So, the CapEx, there is three components. The CapEx, stripping and capital and also expiration, and we have invested heavily in the first half in exploration. But, we do expect to increase that somewhat in the second half, now that we have better access to drill rigs. And the capital expenditure for the second half is more weighted to the second half on certain projects, cost saving projects initiatives and primarily in Tucano. The stripping will reduce significantly as we’ve already guided in the second half as we reach the higher grade ore-body in UCS.

Joseph Reagor

Okay. And is there any -- even a wide range you guys could put around it on a dollar number basis?

Sandra Daycock

I think, we’re reviewing our CapEx.

So, I think would be premature to put a dollar range at this point.

Operator

Our next question comes from Jake Sekelsky of Alliance Global Partners. Please go ahead.

Jake Sekelsky

Just looking at Tucano from a grade perspective for the second half, do you think some of that higher grade materials going to make into the mine plan on the latter part of the third quarter, or do you think that’s more of a fourth quarter type event?

Fernando Cornejo

Yes. Hi, Jake, Fernando Cornejo here. Yes, absolutely, the higher grade material for Urucum Central South is starting to be mined as of now. And the grades are expected to increase over the next two quarters, starting now in August.

Jake Sekelsky

And then, on the underground scenario at Tucano, I know we’ve seen some drill results there. When do you think that more comprehensive update will come out, will it be around the time of the resource update towards year-end?

Rob Henderson

What we intend to do their, Jake, [Technical Difficulty] drilling through the year end, and these studies will probably be complete in the first half of next year to enable us a decision to put down an access portal in the second half of the year.

So, in summary, we’re going to carry on drilling to the end of the year, the study is going to be complete in the first half of next year. And the expectation is that we would start going underground in the second half of next year.

Jake Sekelsky

Okay, perfect. And then, lastly, back to Mexico, just sort of building on one of Joe’s questions. Any color on the remaining capacity there? And, how quickly do you think you can move forward with some of the other areas that you’ve identified, if that’s the route that you chose?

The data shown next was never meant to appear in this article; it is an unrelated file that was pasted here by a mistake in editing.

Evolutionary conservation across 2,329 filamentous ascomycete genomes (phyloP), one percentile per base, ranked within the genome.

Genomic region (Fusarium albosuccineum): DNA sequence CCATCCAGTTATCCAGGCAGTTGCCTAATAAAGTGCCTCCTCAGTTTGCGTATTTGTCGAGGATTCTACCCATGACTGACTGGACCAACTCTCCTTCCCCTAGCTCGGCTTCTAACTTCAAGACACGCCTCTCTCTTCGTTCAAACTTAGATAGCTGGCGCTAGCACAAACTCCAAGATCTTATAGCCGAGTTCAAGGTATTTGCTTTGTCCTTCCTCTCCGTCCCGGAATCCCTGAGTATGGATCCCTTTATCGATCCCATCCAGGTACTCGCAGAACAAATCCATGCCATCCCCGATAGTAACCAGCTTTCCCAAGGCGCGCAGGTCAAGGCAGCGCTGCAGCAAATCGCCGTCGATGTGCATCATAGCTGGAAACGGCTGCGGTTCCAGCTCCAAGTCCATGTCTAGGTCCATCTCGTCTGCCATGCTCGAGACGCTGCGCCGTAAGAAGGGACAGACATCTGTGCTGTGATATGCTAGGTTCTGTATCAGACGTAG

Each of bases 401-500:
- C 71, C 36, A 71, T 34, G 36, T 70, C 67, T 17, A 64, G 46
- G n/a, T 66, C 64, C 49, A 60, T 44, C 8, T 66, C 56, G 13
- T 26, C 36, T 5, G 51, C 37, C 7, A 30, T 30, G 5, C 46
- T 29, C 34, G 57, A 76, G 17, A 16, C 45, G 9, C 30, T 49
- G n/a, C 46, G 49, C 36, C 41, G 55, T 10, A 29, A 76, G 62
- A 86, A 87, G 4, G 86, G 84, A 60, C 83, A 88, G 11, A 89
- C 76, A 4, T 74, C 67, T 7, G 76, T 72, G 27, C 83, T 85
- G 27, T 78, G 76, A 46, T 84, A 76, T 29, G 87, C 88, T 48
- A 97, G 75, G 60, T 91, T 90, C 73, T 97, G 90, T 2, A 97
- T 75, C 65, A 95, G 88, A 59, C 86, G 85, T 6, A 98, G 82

Rob Henderson

Yes.

We’re doing a bunch of studies on what we can do as alternative tailings storage options, including in a dry stack. The problem with that is we will need permits to do dry stack as well. And we’re back into a log jam of one to two years to get the permits for an alternate tailings solution.

So, we continue to push for our lifts on the existing facility, which would give us another five years. And in parallel, we’re looking at alternative options for a dry stack, but that will require a new permit.

And so, we may have to hit a pause button at GMC in order to get those new tailings permits for an alternative facility.

Operator

Our next question comes from Heiko Ihle of H.C. Wainwright. Please go ahead.

Heiko Ihle

Good afternoon. I’m in Europe, it’s 6 p.m. here. But related to the improvements in the UCS wall stability, an you state that you have already removed and it is approximately 1.4 million tons of waste material from the upper west wall of UCS pit with a further 1.2 million tons planned be removed in Q3. I was mentally trying to see how much 2.6 million tons really is and then frankly failed. And I do understand numbers.

So, building on that, can you provide some color of approximately what you pay to move each ton? And also, looking ahead, are there efficiencies where costs go down by doing it more or more vice versa, does it get more expensive to hold stuff as you go to hold it up more?

Sandra Daycock

It’s Sandra. We don’t generally guide on our cost structure for competitive reasons. But, it’s typical industry.

Rob Henderson

Yes.

So, it’s not so much a cost issue that we’re facing, it’s access to the pit, and delay in getting those ounces. Yes, it’s not a lot of tonnage. We can move that tonnage in a month, really.

So, it’s not the volume that’s the issue. It’s getting access to the ore at the bottom of the pit, which has hindered us.

So, now that we are back in there, we’ve still got some final smoothing to do on that wall.

So, that’s the balance of work that we expect to happen in this quarter. But, the main focus is that we’re back in the pit and mining efficiently again.

So, we do have access to those higher grade zones of ore, which we were prevented accessing in Q2 for safety reasons.

Heiko Ihle

Fair.

Second question, and I’m asking this because a topic came up on another call earlier today. What are you seeing with treatment charges in Mexico? Are you seeing any meaningful improvements? And I have a feeling, want to get the -- we can’t talk about this for competitive reasons. But, can you quantify what you’re seeing as well?

Rob Henderson

You’re talking about our smelter returns or you’re talking about the mill efficiencies?